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Re: Round-robin LDAP

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Re: Round-robin LDAP

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Hi Arthur,

That you for your respons.

On 02/17/2014 11:11 PM, Arthur de Jong wrote:
> On Thu, 2014-02-13 at 09:33 +0100, Dennis Leeuw wrote:
>> I hope this is the right list to post this to, since I have no
>> clue what is responsible for what we are experiencing. Hope
>> someone can point me in the right direction.
> This is the right list for questions about nss-pam-ldapd.
>> We have two subnets 192.168.196. 192.168.222.
>> Our main LDAP servers run in 192.168.196. and are load-balanced
>> by round-robin DNS. The 192.168.196. network is exhausted, so we
>> added a new LDAP slave to 192.168.222. and added the IP address
>> to the round-robin pool. But it seems that it is only used by
>> other servers in the 192.168.222 network and not by servers in
>> the 192.168.196. network
>> Further testing seems to prove that LDAP resolving preferes
>> servers in their own subnet regardless of the DNS round-robin
>> setup.
> I'm not 100% sure when OpenLDAP (the LDAP library that
> nss-pam-ldapd uses) expands hostnames to IP addresses. It could be
> that something keeps cached entries around of addresses (longer
> than than DNS TTL).

We have now been running with this setup for 6 days. NSCD says:

        enable-cache            hosts           yes
        positive-time-to-live   hosts           3600
        negative-time-to-live   hosts           20

So it should be expired by now...

> As far as I know there is nothing in OpenLDAP that prefers certain 
> (their own) subnets over others.
> If you have configured multiple LDAP servers in nslcd.conf nslcd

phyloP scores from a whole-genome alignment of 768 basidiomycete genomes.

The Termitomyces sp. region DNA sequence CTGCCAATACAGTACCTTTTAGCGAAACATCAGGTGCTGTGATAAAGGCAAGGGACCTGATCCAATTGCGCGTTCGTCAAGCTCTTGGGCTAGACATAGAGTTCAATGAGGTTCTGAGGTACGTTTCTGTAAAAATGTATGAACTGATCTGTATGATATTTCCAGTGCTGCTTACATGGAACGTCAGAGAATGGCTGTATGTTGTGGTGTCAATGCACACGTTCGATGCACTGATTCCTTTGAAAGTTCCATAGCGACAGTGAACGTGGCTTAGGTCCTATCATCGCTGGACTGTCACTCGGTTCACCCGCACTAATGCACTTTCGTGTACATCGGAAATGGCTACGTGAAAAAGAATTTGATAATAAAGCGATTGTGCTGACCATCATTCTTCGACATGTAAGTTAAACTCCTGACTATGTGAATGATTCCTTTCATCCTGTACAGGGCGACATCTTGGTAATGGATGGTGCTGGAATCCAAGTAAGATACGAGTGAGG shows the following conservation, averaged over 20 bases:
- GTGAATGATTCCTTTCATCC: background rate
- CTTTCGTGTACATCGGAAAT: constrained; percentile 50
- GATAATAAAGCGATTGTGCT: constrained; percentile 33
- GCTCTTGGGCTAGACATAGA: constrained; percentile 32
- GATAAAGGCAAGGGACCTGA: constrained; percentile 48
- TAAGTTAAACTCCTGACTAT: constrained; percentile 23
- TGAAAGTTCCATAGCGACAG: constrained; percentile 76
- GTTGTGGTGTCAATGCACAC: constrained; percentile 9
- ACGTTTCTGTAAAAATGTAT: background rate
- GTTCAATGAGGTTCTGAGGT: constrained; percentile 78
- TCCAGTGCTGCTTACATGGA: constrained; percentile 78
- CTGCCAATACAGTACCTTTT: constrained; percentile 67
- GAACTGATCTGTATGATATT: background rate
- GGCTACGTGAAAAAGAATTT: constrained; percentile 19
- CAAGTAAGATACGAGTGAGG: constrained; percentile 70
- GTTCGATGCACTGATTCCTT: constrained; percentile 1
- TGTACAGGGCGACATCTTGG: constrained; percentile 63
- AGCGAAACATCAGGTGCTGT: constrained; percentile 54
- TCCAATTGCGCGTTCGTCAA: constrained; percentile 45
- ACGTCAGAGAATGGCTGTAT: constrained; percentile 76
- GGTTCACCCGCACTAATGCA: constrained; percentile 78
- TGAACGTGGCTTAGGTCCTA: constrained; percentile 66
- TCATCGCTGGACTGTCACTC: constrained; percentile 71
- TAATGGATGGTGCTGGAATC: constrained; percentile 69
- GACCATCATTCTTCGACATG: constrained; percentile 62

> will normally only connect to the first one and only fail over to
> the second one if the first one becomes unreachable.

Exactly, that's why we setup DNS round-robin in the first place.
That's how the old ldap.conf from NSS worked also.

> One thing to keep in mind is that hostname resolution can be quite 
> complex. At least the following configuration files apply:
> /etc/nsswitch.conf, /etc/resolv.conf, /etc/hosts, /etc/host.conf
> and /etc/nscd.conf.
> I think the closest that you can do on the command-line to simulate
> how a "normal" application does hostname lookups is: getent ahosts
> servername

Tried that on several servers and it showed the exact round-robin
behaviour that I expect, and which I also get with the host command.

> For details about how OpenLDAP libraries resolve hostnames the 
> openldap-technical list is probably the best place to go.
> Hope this helps.

I will ask the OpenLDAP people to see if they can help with this
issue. I am still puzzled. Thanks again for the detailed explanation,
highly appreciated.


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